This week marks the seventh anniversary of my bipolar diagnosis. I consider August 21st my bipolar birthday because it is the first night I went without sleep, which caused the storm that followed.
(You can find a more detailed account of that story here.)
Some people find it odd that I celebrate my bipolar birthday, but it isn’t so much a celebration as an acknowledgement of how far I’ve come.
Seven years without another episode.
Seven years of diligently taking medicine.
Seven years of being anal retentive about sleep.
Seven years of exploring my own moods and discovering how anything and everything affects them.
Seven years of undulating moods.
Seven arduous years of becoming a better person.
My episode and ensuing diagnosis acted as a type of rebirth for me. I’m not saying that to be melodramatic, I really believe it gave me a much-needed kick in the pants.
I was an asshole growing up. I would pick fights with my family members for no apparent reason, and I usually didn’t apologize. I inexplicably loved getting into yelling matches with my sister, and I hated doing anything remotely helpful for my brother.
I felt like it was me against the world, which made me angry and resentful. I had a chip on my shoulder for some reason, and everyone in my wake had to be punished in one form or another.
Losing my mind humbled me. I can still be a jerk, but my default mode is no longer set at asshole.
I have some unresolved anger, but I no longer go around making everyone else miserable because of it.
The first couple of years after my illness, I was still trying to find my footing, especially concerning my medicine and sleep. Being bipolar, my moods revolve around my medicine and my ability to sleep.
Sleep was hard to come by six months after my diagnosis. Before I got sick, I could fall asleep anywhere at any time. I could function on five hours of sleep, no problem (this is how I managed to accomplish what I did in high school).
When I was recovering, I slept like the dead. Partly because I was so medicated, and partly because my mind was recovering from close to eighty hours without sleep.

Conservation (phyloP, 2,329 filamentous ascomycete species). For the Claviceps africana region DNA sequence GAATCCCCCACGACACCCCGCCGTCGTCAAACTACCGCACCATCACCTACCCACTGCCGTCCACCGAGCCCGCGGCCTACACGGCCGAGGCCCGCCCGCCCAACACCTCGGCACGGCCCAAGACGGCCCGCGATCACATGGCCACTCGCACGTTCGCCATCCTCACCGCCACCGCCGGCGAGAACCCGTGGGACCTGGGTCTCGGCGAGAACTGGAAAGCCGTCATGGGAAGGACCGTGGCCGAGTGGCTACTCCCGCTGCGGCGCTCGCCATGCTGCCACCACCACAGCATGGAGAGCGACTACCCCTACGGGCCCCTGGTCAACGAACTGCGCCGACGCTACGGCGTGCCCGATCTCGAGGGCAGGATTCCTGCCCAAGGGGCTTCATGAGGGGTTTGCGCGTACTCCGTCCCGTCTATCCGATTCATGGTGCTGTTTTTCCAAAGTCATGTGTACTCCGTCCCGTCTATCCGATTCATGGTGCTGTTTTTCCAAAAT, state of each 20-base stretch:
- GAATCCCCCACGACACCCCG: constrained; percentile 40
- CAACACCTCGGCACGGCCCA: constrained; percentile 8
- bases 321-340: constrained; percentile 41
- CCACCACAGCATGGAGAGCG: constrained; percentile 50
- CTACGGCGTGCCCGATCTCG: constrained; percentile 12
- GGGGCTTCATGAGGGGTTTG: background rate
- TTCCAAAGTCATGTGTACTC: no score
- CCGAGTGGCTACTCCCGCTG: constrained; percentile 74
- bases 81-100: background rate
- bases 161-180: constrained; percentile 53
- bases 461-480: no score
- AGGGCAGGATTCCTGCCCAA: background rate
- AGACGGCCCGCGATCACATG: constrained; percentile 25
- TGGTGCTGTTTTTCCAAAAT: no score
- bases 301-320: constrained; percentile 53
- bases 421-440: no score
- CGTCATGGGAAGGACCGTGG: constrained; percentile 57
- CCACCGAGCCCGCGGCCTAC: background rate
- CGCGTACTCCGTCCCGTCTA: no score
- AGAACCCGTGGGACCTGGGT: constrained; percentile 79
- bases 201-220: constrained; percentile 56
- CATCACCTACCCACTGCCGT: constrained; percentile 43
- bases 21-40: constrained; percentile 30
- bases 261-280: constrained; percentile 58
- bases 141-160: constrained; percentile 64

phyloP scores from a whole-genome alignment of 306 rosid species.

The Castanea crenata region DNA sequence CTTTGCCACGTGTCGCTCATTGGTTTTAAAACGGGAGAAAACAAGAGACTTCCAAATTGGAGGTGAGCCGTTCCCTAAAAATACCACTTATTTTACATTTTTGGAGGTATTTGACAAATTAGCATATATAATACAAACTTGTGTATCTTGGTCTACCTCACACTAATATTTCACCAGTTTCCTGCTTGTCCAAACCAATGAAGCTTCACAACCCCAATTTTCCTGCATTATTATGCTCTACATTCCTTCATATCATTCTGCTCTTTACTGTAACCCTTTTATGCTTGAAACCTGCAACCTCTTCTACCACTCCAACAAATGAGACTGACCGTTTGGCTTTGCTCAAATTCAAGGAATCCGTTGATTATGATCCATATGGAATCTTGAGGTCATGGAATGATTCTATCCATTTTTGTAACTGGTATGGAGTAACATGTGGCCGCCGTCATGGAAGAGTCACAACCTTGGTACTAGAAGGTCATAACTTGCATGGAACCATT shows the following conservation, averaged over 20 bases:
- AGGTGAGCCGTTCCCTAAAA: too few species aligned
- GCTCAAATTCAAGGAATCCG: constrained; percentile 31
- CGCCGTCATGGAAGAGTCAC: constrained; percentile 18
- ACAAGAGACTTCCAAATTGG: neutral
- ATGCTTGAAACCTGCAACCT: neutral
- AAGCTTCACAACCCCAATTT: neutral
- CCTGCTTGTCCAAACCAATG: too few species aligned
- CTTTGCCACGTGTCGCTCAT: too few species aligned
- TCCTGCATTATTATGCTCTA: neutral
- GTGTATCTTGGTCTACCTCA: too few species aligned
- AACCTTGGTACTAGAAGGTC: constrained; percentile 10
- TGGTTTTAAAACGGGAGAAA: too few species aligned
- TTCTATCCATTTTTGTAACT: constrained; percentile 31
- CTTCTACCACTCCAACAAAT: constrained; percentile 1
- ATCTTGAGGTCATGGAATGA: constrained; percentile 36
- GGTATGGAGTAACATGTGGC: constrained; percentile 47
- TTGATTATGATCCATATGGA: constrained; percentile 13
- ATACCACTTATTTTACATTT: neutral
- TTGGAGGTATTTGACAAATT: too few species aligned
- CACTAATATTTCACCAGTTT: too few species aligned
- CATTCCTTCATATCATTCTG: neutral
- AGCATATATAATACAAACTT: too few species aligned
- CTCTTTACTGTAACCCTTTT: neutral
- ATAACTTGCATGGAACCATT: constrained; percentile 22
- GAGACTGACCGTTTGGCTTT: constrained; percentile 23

Once I went back to school—not Baylor—in the spring, though, I started having trouble falling and staying asleep. My psychiatrist prescribed me some sleep medicine, but it only worked if I also took Benadryl.
This combination resulted in me being an absolute zombie in the mornings. I proceeded to gain about fifteen pounds because I didn’t have the time or energy to exercise. This was not good, and I was miserable.
I randomly and accidentally discovered that exercising at night helped me sleep wonderfully without any sleeping pills. That changed my life, and I quickly got in the routine of exercising for about twenty minutes before bed, and then waking up early to exercise again in the morning.
Thiscombination helped me shed a lot of weight pretty quickly. Though, I didn’t get back down to my pre-Baylor weight (not the biggest deal because I was extremely skinny and probably incredibly malnourished before going to Baylor).
I still have moments of being a jerkface, usually in the form of passive aggressive behavior, but I’ve come a long way in that arena in the past three years or so.
I (usually) feel pretty good about who I am as a person now. I’m not nearly has selfish or abrasive. I am more patient, and my temper isn’t quite as volatile. I can lose my cool pretty quickly, but I no longer hold grudges indefinitely.
I am one thousand times better at apologizing after I’ve wronged someone. I even apologize in person. It’s still hard for me, almost physically painful, but I recognize the value of a sincere apology.
Some of my growth could probably be attributed to maturity, but I think my illness brought with it some much-needed humble pie. I’ve made some really good friends who have also helped me grow.
It’s weird, but I am thankful for my illness. More specifically, I’m thankful I got diagnosed relatively early in my life. I’ve had a lot of time to figure out where I fit in the world (though, this is a work in progress), and I’ve been able to do it without having to worry about a husband or kids.
I am grateful to my parents and friends who have supported me through this journey, and those who will continue to walk with me on the sometimes-tumultuous road that is bipolar disorder.